Prior to cannabis being made illegal in 1953, cannabis and hemp were both grown widely in Tunisia. This was even the case as late as 1950, as can be told from a letter from Dr RJ Bouquet to the UN Bulletin on Narcotics. The letter explicitly outlines the harvesting process.  

By 2005, the Tunisian government claimed to have eradicated all types of cannabis cultivation in the country, along with hemp. However, evidence suggests that hemp and cannabis are still grown in the rural communities, and along the border with Algeria.  

Good to know 

If you are travelling to Tunisia (or are a resident of the country), it is useful to know the following: 

  • Cannabis (called ‘zatla’ in Tunisia) is cheap compared to other illegal drugs such as heroin and cocaine. This is largely why its use is widespread across the country.  
  • Despite its affordability, some Tunisians use barbiturates and pharmaceuticals instead, as they’re even cheaper. One Tunisian states to the Institute for War & Peace Reporting: “Zatla costs are five dinars for a piece you’ll use up in two spliffs (…) but a box of Artane tablets (anti-anxiety drugs), for example, is priced at 3.8 dinars from the pharmacy (…) If you wanted to sell them on, a single tablet would cost 1.5 dinars, so that the whole box would be worth 75 dinars – a massive profit in a very short time.”  
  • According to a report in La Tunisie Medicale, the average age Tunisians start using cannabis or other narcotics is 17 years old.  

Cannabis history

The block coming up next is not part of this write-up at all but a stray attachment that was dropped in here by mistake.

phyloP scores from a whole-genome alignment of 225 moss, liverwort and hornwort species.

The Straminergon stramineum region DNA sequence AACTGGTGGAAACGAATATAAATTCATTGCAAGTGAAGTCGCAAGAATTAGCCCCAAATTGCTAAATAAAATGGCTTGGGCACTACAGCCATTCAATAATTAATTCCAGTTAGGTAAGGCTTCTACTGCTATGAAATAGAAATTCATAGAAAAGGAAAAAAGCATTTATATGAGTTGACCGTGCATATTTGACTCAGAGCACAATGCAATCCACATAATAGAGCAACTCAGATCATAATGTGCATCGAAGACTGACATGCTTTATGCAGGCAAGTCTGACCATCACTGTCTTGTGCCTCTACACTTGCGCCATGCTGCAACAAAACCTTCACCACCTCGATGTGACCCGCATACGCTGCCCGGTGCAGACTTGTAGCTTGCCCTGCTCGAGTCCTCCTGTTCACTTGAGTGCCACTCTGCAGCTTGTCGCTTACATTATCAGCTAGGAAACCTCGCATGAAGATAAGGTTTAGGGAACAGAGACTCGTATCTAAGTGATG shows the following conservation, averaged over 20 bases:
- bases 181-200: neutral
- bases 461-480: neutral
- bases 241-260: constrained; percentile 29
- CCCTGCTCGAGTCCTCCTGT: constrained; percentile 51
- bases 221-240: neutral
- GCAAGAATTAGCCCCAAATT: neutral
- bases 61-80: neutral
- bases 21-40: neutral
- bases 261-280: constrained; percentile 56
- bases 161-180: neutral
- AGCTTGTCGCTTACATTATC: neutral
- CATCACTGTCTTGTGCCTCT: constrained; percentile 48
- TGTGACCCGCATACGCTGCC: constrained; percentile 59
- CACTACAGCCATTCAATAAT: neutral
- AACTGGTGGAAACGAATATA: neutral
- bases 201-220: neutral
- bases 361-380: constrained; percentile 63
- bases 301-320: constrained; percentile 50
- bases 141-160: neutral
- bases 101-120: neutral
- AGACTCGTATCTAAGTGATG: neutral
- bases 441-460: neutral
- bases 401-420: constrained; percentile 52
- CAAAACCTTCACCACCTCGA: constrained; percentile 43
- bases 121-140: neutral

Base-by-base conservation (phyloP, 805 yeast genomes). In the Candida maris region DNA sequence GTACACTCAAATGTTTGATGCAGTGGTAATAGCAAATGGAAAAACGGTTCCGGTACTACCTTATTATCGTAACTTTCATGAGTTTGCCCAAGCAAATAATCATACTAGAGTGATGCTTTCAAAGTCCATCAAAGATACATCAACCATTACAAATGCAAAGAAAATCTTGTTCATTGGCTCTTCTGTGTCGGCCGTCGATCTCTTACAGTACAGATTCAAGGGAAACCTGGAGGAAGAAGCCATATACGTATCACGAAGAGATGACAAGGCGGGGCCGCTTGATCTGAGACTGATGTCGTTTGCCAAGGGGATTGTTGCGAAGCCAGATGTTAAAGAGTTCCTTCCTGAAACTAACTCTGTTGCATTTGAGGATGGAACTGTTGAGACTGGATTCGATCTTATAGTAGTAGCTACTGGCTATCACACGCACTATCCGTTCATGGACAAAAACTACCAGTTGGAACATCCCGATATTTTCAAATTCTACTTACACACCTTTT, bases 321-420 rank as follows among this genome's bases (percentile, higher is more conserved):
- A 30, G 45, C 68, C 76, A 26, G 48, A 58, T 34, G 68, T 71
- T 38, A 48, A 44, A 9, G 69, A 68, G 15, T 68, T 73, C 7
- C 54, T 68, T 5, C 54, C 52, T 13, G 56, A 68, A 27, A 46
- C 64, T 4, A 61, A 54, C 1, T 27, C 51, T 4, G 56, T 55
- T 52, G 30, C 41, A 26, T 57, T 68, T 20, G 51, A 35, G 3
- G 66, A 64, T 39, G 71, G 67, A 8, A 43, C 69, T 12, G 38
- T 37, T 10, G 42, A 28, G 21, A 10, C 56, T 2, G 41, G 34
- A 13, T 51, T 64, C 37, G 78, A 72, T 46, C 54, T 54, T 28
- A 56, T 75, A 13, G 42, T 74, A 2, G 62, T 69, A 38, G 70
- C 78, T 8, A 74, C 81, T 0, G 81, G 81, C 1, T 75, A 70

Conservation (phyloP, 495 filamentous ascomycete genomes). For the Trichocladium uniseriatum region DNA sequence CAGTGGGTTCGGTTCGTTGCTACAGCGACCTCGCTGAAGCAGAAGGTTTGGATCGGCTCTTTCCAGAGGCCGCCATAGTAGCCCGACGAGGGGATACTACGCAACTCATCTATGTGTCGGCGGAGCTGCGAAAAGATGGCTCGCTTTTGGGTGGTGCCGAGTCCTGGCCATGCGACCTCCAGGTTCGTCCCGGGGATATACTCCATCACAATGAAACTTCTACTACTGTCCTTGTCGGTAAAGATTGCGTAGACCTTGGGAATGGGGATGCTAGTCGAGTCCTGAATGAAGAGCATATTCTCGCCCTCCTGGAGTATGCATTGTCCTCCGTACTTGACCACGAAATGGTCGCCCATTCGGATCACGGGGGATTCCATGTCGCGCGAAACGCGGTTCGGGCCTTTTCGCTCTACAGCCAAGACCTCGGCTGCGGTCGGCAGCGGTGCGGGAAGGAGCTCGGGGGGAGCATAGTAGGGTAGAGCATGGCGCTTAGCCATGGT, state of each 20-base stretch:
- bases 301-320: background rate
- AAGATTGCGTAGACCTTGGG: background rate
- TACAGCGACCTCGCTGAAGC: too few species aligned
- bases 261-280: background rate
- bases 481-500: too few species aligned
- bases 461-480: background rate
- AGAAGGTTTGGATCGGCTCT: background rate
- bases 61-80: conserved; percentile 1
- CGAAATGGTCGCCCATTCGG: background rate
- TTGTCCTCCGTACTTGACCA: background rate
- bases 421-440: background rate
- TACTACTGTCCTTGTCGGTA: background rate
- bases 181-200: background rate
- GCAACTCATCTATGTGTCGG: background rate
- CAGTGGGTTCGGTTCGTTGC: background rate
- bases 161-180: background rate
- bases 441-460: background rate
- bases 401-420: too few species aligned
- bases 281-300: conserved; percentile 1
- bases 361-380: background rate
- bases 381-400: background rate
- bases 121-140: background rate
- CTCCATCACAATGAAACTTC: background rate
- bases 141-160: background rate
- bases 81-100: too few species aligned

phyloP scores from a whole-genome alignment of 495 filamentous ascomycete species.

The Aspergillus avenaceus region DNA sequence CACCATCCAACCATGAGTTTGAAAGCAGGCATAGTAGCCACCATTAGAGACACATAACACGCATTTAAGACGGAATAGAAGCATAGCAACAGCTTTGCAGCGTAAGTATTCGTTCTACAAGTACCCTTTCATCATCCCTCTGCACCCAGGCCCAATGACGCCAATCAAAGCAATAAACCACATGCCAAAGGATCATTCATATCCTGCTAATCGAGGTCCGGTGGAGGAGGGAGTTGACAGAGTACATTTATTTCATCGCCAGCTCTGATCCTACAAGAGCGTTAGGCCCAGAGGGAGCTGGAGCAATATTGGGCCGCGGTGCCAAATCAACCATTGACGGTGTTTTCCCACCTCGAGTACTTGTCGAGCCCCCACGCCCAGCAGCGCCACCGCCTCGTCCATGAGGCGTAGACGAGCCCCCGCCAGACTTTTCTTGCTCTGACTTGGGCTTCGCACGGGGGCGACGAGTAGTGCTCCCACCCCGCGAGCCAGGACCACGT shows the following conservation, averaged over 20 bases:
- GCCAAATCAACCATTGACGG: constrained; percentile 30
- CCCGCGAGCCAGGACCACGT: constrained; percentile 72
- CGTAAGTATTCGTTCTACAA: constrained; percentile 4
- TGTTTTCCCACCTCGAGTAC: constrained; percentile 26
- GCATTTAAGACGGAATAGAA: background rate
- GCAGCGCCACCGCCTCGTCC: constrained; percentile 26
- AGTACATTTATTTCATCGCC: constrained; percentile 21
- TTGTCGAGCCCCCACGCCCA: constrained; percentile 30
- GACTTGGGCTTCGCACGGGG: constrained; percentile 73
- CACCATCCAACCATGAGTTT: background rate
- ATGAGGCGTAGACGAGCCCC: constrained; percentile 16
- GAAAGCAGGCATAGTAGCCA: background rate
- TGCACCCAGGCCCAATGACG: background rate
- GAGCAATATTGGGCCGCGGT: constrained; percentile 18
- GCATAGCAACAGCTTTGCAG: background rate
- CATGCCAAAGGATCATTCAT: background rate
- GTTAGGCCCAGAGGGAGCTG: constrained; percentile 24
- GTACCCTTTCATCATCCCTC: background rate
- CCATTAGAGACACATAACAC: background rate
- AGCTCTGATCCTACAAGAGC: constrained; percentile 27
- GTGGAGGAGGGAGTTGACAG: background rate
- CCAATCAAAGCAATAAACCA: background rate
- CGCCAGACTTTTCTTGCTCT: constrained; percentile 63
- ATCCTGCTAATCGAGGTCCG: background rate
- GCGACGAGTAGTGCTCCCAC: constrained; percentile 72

It’s believed that cannabis came to Tunisia at some point between the 9th and 12th century. It was certainly being used in the 1500s, as Leo Africanus’ Description of Africa describes the consumption of cannabis in Tunisia in detail: 

“They have here a compound called Lhasis, whereof whosoever eateth but one ounce falleth a laughing, disporting, and dallying, as if he were half drunken; and is by the said confection marvellously provoked unto lust.” 

It’s believed that cannabis was used widely in Tunisia for centuries, until it was made illegal in the 1950s.  

Cultural attitudes 

In 2017, The Washington Post researched opinions on cannabis in Tunisia. In a public survey, they asked respondents about their thoughts on a variety of laws in the country. The results suggested that 60% of people opposed the decriminalisation of low-level drugs offences (such as using cannabis). 45% stated that they strongly opposed it.  

Tunisia’s cannabis trade 

Despite the tough laws, cannabis smuggling is still rife in Tunisia. This is due to its geographic position. Hashish is trafficked through the country from Morocco (via Algeria), and from various sub-Saharan countries too. In addition, European traffickers are now smuggling drugs into the country too.  

The Tunisian / Algerian border is long, which makes it difficult to police effectively. The authorities operating at the border are also reportedly open to corruption. As such, smugglers view it as a risk worth taking.  

What was the ‘Jasmine Revolution’? 

The Jasmine Revolution was an uprising that occurred in 2011, forcing President Zine al-Abidine Ben Ali to step down. The people of Tunisia protested against government corruption and poverty, among other things.  

The country’s harsh drug laws also came under fire during the Jasmine Revolution. This started in 2011, after the country’s authorities came up against young revolutionaries. The most famous incident was the case of human rights activist Azyz Amami, who was arrested for the possession of (and intent to consume) cannabis. This happened just weeks after he expressed support for a group accused of burning police posts.  

The rapper Kafon was also arrested for cannabis use, and later released a hit song, detailing the social unrest in the country.  

Notable cannabis-related arrests 

Prison overcrowding remains a serious issue in Tunisia, largely thanks to the sentencing for drugs-related crimes. Most inmates are young males that have been sentenced for cannabis use. 90% in total are imprisoned for drug consumption offences.